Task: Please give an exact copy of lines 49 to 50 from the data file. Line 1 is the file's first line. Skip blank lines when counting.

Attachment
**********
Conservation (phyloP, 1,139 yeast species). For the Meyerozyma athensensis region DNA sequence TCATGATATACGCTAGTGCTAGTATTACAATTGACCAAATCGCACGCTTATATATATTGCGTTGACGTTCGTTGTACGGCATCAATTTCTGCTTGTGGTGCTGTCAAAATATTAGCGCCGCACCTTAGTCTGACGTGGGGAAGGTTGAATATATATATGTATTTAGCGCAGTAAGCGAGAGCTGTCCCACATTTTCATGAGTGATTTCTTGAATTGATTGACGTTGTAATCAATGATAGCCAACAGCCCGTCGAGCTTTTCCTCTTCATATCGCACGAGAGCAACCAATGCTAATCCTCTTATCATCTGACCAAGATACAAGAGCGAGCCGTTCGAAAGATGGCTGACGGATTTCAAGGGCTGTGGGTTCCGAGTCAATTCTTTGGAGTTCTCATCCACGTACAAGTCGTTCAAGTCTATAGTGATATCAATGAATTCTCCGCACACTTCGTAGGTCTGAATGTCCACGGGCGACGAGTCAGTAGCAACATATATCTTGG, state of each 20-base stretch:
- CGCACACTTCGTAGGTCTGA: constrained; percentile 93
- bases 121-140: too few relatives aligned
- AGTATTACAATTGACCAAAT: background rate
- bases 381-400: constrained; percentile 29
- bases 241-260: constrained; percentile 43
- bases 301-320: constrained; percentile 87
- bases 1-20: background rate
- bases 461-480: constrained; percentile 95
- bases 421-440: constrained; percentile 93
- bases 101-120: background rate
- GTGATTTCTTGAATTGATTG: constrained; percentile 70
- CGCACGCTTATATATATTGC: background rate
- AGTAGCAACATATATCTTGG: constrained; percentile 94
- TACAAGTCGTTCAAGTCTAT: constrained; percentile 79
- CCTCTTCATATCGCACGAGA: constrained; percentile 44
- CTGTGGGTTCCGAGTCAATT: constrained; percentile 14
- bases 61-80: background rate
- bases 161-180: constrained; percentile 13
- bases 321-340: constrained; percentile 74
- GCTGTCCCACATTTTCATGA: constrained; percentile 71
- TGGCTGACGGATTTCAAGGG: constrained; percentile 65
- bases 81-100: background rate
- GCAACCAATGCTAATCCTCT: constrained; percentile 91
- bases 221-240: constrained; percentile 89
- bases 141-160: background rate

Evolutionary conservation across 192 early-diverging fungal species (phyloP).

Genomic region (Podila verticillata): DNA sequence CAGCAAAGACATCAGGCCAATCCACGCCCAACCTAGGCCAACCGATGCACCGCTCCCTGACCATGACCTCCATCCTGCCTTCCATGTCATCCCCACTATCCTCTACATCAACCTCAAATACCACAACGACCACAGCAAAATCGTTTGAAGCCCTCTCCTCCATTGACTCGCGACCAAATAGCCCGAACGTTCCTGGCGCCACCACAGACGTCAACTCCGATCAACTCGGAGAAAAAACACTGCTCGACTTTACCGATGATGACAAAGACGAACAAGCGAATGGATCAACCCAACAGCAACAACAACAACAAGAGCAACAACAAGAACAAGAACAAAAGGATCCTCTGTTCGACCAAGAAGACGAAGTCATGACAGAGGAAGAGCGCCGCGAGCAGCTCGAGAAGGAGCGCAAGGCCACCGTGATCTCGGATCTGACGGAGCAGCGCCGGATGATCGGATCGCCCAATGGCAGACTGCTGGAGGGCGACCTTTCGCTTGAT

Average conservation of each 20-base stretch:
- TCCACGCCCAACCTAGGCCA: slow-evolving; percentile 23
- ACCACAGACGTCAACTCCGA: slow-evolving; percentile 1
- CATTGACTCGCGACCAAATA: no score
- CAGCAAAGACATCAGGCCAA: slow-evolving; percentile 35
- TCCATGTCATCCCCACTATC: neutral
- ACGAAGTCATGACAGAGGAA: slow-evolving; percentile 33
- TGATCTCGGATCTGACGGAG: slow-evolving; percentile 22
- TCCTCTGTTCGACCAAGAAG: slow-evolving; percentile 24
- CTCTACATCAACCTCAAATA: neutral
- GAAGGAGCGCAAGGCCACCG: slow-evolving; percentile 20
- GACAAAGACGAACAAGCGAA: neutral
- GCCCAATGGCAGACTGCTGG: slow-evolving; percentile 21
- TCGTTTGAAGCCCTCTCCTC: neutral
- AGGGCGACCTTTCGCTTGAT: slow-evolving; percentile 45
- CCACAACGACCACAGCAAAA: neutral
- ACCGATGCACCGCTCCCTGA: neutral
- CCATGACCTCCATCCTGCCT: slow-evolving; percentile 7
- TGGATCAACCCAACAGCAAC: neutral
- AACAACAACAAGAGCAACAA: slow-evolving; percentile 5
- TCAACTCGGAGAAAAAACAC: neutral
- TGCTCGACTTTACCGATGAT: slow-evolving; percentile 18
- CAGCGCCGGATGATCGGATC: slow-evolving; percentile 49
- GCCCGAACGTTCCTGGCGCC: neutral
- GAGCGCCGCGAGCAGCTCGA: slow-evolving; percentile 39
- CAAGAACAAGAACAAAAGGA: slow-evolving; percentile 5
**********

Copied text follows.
- TCAACTCGGAGAAAAAACAC: neutral
- TGCTCGACTTTACCGATGAT: slow-evolving; percentile 18